Chrysler hopes the 2004 Pacifica sports wagon that goes on sale in February will follow in the tire prints of the company's first minivan and its PT Cruiser.

Both were innovative vehicles, and both were sales successes beyond expectations.

The Pacifica, expected to sell for $30,000 to $35,000, is on exhibit at the San Jose International Auto Show, which runs through Sunday.

Joining the Pacifica among the 400 new cars and trucks on display at the show is the 2004 Ford F-150, which made its worldwide debut in Detroit earlier this week. Other surprises include the Dodge MaxxCab pickup concept, Ford's EX, a dune-buggy-like concept, and special versions of Chrysler's PT Cruiser and Chevy's Corvette.

"The marketing opportunities for the Pacifica are just enormous," said Stephen Bartoli, who directs both Chrysler car marketing and the company's premium platform team.

That's because Chrysler sees the Pacifica - coincidentally, that's also the name of Chrysler's West Coast design studio in Carlsbad - as "an interceptor," Bartoli said.

As he talked about the Pacifica, Bartoli showed off a chart that revealed how many buyers move from minivans to SUVs (and from SUVs to cars, and from cars to minivans, and the reverse of all three) each year. Those movers account for 2.7 million new-vehicle sales each year. Chrysler hopes to intercept about 100,000 of them and sell them a Pacifica.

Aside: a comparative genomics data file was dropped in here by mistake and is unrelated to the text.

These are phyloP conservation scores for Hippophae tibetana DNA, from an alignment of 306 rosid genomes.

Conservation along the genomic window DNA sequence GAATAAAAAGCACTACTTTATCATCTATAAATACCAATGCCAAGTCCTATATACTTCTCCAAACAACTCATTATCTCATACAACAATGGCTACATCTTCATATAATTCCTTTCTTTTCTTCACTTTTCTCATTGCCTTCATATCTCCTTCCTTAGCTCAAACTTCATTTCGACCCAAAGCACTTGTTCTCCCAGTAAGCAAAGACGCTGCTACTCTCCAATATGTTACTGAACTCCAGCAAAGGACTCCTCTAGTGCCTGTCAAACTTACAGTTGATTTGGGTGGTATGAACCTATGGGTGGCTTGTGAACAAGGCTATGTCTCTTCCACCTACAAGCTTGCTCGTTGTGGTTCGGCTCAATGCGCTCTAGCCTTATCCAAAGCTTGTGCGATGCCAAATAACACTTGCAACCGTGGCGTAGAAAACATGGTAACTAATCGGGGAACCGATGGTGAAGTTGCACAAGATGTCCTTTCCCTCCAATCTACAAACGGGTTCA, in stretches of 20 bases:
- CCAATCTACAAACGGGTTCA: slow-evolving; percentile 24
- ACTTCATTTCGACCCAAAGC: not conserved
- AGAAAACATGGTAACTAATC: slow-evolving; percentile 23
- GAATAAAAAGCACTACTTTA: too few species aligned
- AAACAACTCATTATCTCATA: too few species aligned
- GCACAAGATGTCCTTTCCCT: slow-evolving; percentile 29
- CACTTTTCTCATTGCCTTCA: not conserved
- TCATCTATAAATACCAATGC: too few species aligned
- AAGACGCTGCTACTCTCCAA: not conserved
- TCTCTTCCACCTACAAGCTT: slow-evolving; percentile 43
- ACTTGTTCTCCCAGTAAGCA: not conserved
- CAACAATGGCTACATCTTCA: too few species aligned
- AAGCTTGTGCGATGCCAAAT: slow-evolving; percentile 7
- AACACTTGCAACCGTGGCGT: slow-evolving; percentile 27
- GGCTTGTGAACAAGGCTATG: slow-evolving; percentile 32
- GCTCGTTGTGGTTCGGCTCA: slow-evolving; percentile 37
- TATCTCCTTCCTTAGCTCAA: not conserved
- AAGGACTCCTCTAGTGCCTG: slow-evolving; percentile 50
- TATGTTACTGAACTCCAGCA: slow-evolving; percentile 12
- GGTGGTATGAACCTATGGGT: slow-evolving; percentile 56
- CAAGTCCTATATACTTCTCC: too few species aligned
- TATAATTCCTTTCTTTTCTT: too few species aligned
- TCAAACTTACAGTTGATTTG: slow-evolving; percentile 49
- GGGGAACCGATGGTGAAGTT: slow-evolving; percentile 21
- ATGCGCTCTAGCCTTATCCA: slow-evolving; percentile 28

The Pacifica "fills a void left open in the automotive landscape" and creates the sport-tourer segment, said Joe Dehner, who directs exterior and interior design at Chrysler's Auburn Hills, Mich., headquarters.

While Chrysler claims to have created something new, the Pacifica seems to fit perfectly into a recent trend in the U.S. auto industry: giving buyers a bit of everything. Other vehicles, including the Lexus RX 300, Acura MDX and Buick Rendezvous, seek to do the same.

The Pacifica isn't as stodgy as a minivan, but it does offer three rows of seating and flexible cargo-carrying. It isn't as rugged as a sport-utility, but it does have available all-wheel-drive and offers a tall seating position for the driver. And, while it isn't as sleek as a sports sedan, it does have a 3.5-liter V-6 engine, a fully independent suspension and 17-inch wheels. And it will come with enough amenities, including a power liftgate, leather seats and Sirius satellite radio; and enough safety features, including anti-lock brakes and three-row side-curtain air bags, to help improve Chrysler's brand image, Bartoli said.

Today, Chrysler sells attainable cars that have a mainstream image. Tomorrow, it will sell "American dream machines," Bartoli said. "We're trying to drive our brand north."

The transformation already has started, thanks to cars such as the PT Cruiser and the 300M.

In the 10 years from 1991 to 2001, annual sales of Chrysler brand vehicles grew from 130,000 to 530,000. The brand's quality im proved, Bartoli said, and its typical buyer got younger and richer.

The arrival of the Pacifica -- and the forthcoming two-seat Crossfire that relies heavily on Mercedes-Benz technology -- should continue Chrysler's upward mobility.